What does the 'Chatham House rule' actually mean?
We look at the origin of this widely used term and find out how it can benefit IoD members.
The Institute of Directors (IoD) in the East of England is co-ordinating a series of events entitled Mastermind Groups for members of the IoD to come together and discuss business ideas and concerns in a ‘free space’, under the famous Chatham House Rule, which ensures that everyone’s comments remain unattributed.
The rule was devised in 1927 and refined in 1992 and 2002 at Chatham House, the headquarters of the Royal Institute of International Affairs in London. The rule states that:
“When a meeting or part thereof, is held under the Chatham House Rule, participants are free to use the information received, but neither the identity nor the affiliation of the speaker(s), nor that of any other participant, may be revealed.”
This means that in events held in Chatham House or in any other meeting elsewhere that is subject to the Chatham House rule, comments and information can be discussed but can never be attributed to the people who shared them after the event.
It is a common misconception that the rule directly translates as “what goes on in the room stays in the room”, because although the speakers remain anonymous, the information shared in the meeting can still be quoted outside. For example, a person tweeting about the event afterwards can share information about the event, as long as they never identify the person who made the comments or any other participant. The attendance list must also remain anonymous, except to those who are attending and if any attendees were to break the rule, they would face appropriate sanction, which is usually in the form of future exclusion from all institute activities.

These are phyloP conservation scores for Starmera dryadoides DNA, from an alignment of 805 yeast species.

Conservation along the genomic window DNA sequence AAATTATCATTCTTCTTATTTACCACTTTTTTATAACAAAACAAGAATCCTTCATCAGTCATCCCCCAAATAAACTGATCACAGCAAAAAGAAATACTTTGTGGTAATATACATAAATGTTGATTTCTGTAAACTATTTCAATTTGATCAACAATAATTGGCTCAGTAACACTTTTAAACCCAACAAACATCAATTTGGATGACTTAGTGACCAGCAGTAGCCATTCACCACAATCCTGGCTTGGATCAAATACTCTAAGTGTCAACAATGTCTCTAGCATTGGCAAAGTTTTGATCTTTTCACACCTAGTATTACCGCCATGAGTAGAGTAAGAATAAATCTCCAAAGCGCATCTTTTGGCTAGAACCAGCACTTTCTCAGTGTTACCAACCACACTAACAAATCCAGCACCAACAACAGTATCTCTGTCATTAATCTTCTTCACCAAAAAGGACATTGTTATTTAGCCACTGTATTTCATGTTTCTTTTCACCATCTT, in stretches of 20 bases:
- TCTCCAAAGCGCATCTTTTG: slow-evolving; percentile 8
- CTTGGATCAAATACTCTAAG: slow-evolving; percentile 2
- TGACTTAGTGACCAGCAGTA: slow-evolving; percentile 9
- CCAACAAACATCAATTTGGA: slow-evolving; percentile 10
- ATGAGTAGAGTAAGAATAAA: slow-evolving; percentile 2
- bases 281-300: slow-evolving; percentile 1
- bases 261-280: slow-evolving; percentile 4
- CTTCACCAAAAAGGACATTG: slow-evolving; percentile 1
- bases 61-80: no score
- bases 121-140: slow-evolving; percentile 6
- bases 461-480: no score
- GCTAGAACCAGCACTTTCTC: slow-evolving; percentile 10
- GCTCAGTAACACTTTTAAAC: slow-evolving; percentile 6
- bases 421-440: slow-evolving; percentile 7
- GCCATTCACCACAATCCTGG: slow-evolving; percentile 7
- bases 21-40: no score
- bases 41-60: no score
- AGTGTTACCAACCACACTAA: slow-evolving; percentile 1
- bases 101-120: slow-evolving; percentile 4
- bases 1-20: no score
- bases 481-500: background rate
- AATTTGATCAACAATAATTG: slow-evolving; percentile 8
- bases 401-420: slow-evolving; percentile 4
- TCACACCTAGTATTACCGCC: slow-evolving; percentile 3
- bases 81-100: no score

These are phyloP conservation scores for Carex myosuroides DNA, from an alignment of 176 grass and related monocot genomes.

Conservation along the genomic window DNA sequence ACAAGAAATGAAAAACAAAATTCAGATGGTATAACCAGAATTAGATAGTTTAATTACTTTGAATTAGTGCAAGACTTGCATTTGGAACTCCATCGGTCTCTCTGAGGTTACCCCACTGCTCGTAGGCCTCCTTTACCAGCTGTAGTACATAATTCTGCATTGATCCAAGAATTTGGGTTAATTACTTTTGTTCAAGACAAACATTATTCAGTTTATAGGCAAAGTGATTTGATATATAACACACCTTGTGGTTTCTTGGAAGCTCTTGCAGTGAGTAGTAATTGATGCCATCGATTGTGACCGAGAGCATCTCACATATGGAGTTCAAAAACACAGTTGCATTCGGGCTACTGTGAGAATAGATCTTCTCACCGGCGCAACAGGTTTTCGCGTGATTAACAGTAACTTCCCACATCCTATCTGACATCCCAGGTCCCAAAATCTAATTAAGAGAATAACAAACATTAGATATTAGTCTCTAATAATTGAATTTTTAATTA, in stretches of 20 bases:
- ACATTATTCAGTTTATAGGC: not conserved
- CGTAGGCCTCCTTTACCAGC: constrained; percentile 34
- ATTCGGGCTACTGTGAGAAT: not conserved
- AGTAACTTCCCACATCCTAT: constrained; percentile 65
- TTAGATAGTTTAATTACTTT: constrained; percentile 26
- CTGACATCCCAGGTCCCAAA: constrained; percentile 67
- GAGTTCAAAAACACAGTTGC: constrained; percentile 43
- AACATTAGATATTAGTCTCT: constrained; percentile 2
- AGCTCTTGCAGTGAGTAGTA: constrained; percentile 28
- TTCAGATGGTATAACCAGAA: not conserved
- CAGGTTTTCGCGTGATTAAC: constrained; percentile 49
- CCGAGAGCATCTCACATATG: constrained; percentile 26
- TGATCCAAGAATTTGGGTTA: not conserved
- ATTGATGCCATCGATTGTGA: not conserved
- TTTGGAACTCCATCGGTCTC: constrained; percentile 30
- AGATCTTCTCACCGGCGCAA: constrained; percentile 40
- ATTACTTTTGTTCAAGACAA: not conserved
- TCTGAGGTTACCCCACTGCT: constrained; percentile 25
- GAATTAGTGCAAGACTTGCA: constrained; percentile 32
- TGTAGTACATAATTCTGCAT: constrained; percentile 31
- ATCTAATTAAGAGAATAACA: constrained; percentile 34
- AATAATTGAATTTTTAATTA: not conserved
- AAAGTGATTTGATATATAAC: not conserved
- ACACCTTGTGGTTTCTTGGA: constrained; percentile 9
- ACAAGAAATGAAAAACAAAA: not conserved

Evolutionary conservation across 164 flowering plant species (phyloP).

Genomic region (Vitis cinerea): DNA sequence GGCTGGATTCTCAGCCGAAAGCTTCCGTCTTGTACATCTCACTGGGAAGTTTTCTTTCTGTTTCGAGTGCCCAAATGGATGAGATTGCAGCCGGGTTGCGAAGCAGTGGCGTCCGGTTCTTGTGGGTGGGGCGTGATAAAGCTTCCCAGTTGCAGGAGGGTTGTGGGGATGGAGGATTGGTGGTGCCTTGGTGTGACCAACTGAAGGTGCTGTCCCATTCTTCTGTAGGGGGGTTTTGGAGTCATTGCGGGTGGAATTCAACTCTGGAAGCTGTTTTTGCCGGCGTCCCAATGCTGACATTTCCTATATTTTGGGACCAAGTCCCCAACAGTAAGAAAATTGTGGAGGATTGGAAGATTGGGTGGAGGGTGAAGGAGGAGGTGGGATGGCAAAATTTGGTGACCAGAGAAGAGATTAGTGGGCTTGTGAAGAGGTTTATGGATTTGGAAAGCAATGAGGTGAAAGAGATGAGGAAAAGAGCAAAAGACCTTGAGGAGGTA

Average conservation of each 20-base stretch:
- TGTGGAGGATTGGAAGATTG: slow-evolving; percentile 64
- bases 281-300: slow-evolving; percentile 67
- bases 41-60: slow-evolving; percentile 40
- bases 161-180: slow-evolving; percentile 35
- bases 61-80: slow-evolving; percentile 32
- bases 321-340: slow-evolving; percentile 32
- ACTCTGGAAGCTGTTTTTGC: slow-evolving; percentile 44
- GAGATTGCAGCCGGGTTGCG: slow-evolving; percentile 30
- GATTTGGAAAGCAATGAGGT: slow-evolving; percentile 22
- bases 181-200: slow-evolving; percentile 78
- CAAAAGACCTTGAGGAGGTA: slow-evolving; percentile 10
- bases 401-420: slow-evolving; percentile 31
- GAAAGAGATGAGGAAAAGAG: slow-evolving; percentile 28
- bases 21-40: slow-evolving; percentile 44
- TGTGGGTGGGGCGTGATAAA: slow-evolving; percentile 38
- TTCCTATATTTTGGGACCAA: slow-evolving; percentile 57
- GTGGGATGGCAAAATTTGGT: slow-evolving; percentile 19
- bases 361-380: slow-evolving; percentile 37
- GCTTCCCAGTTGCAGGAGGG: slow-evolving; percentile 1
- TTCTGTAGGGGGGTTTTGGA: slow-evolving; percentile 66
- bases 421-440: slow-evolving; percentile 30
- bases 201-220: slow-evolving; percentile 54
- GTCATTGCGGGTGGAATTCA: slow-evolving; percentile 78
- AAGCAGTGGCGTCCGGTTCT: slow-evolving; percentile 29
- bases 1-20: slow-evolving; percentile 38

By providing anonymity to speakers, the Chatham House Rule encourages openness, as it allows people to voice their own honest opinions, and express views that may not be those of their own organisations. The rule aims to strengthen business relationships by providing a ‘safe’ space in which people don’t have to worry about their reputation or the risk of being publicly quoted in the future.
It is particularly useful in discussions where the subject matter is politically sensitive or when projects are still in the development stage and are yet to be revealed to the public, which is why many local government, research and commercial organisations invoke it in their meetings.
The IoD respects this ‘morally binding’ rule and has implemented it in their Mastermind Group meetings, with the aim of bringing together non-competing industries in a supportive space in which all opinions are valued, and where directors can give and receive constructive business advice on the challenges that they face on a daily basis.